Masked person
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China's draconian policy hurts morale as well as damages business sentiment and tourism
Navigating the maze-like showroom that is an Ikea store has always been notoriously difficult. But last weekend, hundreds of shoppers in Shanghai found themselves barging their way past security guards just to get out of the doors at the Xuhui district outlet.

On social media it looked like a closing-down sale or Black Friday scrum. But these shoppers weren't in search of a bargain Billy bookcase. They were simply trying to leave the store.

China's draconian approach to tackling Covid-19 has previously left some shoppers trading their handbags for sleeping bags. In Shanghai, those unfortunate enough to fail in the escape from Ikea were trapped for hours behind the locked exit as authorities ordered swab tests for all customers, all because one shopper was in close contact with someone with the virus.

They're not alone. Horror stories have emerged of people being locked in Uniqlo for 48 hours or being trapped in Disneyland as authorities mass-tested tens of thousands in the pursuit of Covid-zero. "I never thought that the longest queue in Disneyland would be for a nucleic acid test," one disgruntled theme park-goer said last year on social media.

Official figures on Monday provided further evidence that the strict Covid policies are choking off an already nascent recovery. Retail sales have slowed, factory production is stuttering and even investment is falling short of expectations. The talk now is not whether the country will miss an implicit growth target of 5.5pc this year, but by how much.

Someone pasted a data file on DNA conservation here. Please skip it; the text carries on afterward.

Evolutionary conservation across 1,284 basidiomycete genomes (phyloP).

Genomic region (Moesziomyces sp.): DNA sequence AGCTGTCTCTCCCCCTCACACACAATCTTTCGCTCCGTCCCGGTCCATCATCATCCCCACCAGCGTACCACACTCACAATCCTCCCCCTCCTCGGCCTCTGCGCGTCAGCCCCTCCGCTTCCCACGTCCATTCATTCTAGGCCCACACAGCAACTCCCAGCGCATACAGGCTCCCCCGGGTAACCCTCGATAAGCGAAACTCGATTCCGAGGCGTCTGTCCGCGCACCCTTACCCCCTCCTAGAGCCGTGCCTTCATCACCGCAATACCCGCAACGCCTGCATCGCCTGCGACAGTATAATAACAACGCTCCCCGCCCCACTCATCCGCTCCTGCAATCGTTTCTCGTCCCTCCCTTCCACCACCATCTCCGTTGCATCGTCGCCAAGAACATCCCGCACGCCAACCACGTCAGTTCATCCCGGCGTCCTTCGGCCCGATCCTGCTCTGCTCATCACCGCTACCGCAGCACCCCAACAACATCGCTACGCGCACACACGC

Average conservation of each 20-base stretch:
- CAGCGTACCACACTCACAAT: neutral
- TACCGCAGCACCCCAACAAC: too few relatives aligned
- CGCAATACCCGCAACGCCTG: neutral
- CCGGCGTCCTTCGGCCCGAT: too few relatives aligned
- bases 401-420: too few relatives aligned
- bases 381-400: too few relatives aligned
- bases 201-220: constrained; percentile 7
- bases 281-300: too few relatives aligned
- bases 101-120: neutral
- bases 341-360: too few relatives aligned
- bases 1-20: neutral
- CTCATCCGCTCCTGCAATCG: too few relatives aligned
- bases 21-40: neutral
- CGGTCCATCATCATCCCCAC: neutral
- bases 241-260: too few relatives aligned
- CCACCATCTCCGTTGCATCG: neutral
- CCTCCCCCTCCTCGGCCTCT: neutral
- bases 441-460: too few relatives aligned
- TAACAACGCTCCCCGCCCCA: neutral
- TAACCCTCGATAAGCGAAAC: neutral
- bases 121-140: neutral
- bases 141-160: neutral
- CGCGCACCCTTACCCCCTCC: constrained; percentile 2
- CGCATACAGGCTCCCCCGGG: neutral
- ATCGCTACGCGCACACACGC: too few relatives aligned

Shanghai, China's most populous urban area, has endured some of the strictest and prolonged lockdowns in the world under a strategy set by the country's premier Xi Jinping. The city of 20m people has ordered flash lockdowns of areas where positive cases or their close contacts have been detected.

It is hurting morale as well as damaging business sentiment and tourism, and inflicting long term damage on the economy.

Restaurants are among the hardest hit by repeated lockdowns, while an increasing number of shoppers are staying away from Chinese high streets as sudden store closures become the new normal.

Analysts at Capital Economics said:
"The virus situation remains a risk. New infections have been climbing again. Even if the current outbreak is contained, the zero-Covid strategy means that targeted lockdowns will remain commonplace, depressing consumer activity and spending.

"The slow progress in expanding vaccination among the elderly means the zero-Covid policy won't be abandoned any time soon."
In a bid to calm markets, China's central bank trimmed interest rates for the second time this year, despite fears of rising inflation. The People's Bank of China cut two key lending rates, said Craig Botham, chief China Economist at Pantheon.

Macroeconomics says the move will do little to support consumer spending, because there just isn't any appetite to borrow.